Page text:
Parenchymal cells, in turn, regulate inflammation by the release of soluble cytokines and chemokines, as well as via cell-cell interactions. While many changes in the tissue induced by inflammation may promote further inflammation and target cell killing, counter-regulatory pathways that affect the resolution of inflammation and protect against tissue damage are also activated. In this way the tissue provides both positive and negative signals that could regulate the progression of an autoimmune response. Some examples of these pathways are given below.
Inflammatory molecules released by the target tissue
The migration of activated lymphocytes into the target organ is dependent on the expression of chemokines and adhesion molecules within the tissue. Activated cells of the innate immune system are effective producers of chemokines 9, but studies on tissue from patients with autoimmune disease have demonstrated that tissue cells also produce chemokines (Table 1). Parenchymal cells express a range of chemokines after stimulation with pro-inflammatory cytokines in vitro (e.g., in 10, 11), suggesting that this is a typical tissue response to inflammation. That chemokines expressed by the target tissue are important for autoimmune disease progression has been suggested by findings in several animal models. For example, Frigerio et al. 12 showed that islet β cells strongly express the CXCR3 ligands CXCL9 (Mig) and CXCL10 (IP-10), and that CXCR3 deficiency delays the development of insulitis and diabetes in the rat insulin promoter-GP LCMV-induced model. More recently, van Loo et al. 13 demonstrated that inhibition of NF-κB activation selectively in CNS-resident cells prevents the expression of inflammatory molecules, including chemokines (e.g., RANTES and CXCL10), and protects from experimentally induced encephalomyelitis.
Table 1. Examples of immunomodulatory molecules expressed in the target tissue of human autoimmune disease and their proposed contribution to disease pathogenesis
|Immunomodulatory molecule||Diseasea)||Tissue cell type||Proposed mechanism||Reference|
|Chemokines||CXCL10MCP-1||MS||Astrocytes in MS lesions||Recruitment of T cells Recruitment and activation of monocytes and T cells||717273|
| ||CXCL13||SS||Epithelial cells in acini and ducts of inflamed salivary glands||Recruitment of B and T cells||74|
| ||CXCL10Mig||HT||Thyroid follicular cells||Recruitment of T cells||75|
| || || || || || |
|Cytokines||IFN-α||T1D||Pancreatic beta cell||Up-regulation of MHC I expression, increased recognition by cytotoxic T cells||76|
| ||IL-15 ||CeD||Intestinal epithelium||Activation (incl. up-regulation of NKG2D expression) and survival of intraepithelial lymphocytes, induction of MICA expression on enterocytes||19,20|
| || || || || || |
|Costimulatory factors||Fractalkine||RA||Fibroblast-like synoviocytes ||Providing a costimulatory signal to T cells||77|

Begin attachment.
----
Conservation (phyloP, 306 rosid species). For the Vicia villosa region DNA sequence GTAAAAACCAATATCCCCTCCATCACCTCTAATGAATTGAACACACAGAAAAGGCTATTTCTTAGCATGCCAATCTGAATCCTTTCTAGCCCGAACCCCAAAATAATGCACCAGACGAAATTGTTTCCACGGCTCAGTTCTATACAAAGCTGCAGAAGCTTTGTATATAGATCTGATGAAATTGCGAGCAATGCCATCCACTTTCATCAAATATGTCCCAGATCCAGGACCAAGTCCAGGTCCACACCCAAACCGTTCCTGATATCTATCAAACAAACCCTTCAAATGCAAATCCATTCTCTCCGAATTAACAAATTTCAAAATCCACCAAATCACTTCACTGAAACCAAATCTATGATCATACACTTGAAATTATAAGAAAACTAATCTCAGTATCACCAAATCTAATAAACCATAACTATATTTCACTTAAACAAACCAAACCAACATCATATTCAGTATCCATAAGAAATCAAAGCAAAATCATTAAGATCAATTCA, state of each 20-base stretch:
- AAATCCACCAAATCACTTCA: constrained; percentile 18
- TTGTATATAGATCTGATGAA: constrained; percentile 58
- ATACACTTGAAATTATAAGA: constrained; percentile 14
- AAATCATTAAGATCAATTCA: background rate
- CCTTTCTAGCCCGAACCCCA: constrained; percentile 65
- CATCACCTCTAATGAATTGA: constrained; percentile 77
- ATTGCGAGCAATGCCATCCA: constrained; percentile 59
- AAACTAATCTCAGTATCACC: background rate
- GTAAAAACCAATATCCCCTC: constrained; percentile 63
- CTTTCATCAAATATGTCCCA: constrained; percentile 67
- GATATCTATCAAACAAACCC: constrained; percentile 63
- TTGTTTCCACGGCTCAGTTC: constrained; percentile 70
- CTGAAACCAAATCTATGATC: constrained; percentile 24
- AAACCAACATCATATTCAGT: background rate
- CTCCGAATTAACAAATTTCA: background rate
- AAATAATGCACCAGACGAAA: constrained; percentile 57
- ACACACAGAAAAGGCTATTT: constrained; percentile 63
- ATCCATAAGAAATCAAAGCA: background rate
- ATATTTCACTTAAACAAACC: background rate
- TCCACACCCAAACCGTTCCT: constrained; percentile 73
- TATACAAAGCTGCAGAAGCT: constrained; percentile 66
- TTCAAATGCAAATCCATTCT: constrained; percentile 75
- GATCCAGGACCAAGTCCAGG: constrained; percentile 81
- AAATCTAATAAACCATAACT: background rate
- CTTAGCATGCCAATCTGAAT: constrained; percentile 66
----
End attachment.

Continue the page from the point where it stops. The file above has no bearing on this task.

| ||NKG2D ligands||RA||Proliferating synovial cells (fibroblast-like synoviocytes?)||Proliferation and cytokine production by CD4+CD28– T cells||30|
| ||NKG2D ligands||CeD||Intestinal epithelium||Activation of innate immune response, costimulatory signal to gliadin-specific CD8 T cells||29|
| || || || || || |
|Other molecules||B cell activating factor (BAFF)||RA||Fibroblast-like synoviocytes ||Survival of B cells in the inflamed joint||78|
| || || || || || |
The target tissue also produces cytokines that promote growth and survival of recruited lymphocytes. Production of B cell-activating factor (BAFF) by fibroblast-like synoviocytes has been found in the inflamed joint of patients with rheumatoid arthritis (RA) 14, in salivary glands of patients with Sjögren's syndrome 15, and in lesions in patients with MS 16. BAFF regulates B cell survival and maturation, and may also affect T cell responses (reviewed in 17). IL-15 is a T cell growth factor and its expression in the tissue in many inflammatory diseases may promote chronic inflammation and local tissue damage 18. This cytokine is produced by intestinal epithelial cells from patients with Celiac disease (CeD) 19, 20 and pancreatic islets following in vitro cytokine exposure 10. It is also produced by myocytes during experimental myasthenia gravis 21. Collectively, these observations suggest that by responding to pro-inflammatory cytokines parenchymal cells may directly influence the recruitment, activation, and survival of potentially self-reactive B and T cells. Antagonists for a number of chemokine receptors (e.g., CCR1, CCR2 and CXCR3) are currently in Phase I–II clinical trials aimed at treating RA, MS and psoriasis (reviewed in 9), and their primary site of action is likely to be in the target tissue itself.
Regulation by direct interaction between target and immune cells
Once autoreactive lymphocytes have been recruited to the target tissue, their activity may be further influenced by direct interaction with target cells. One of the most evident changes associated with cytokine exposure in parenchymal tissues is the up-regulation of MHC class I molecules. As discussed above, up-regulation of MHC class I is necessary for conversion to a destructive autoimmunity (e.g., in 4, 8, 22). Elements of the immunoproteosome antigen-processing pathway are also induced by cytokines in autoimmune target cells (e.g., in 23, 24). Changes that the target tissue undergoes during inflammation may, therefore, modify the avidity of the cytotoxic immunological synapse, and facilitate recognition by low-affinity CD8 T cells 25. In this way, target cells may be able to control recognition by autoreactive T cells to limit cytotoxic killing 26, and increased expression of MHC class I and other molecules that increase recognition may play a significant role in promoting autoimmune tissue destruction.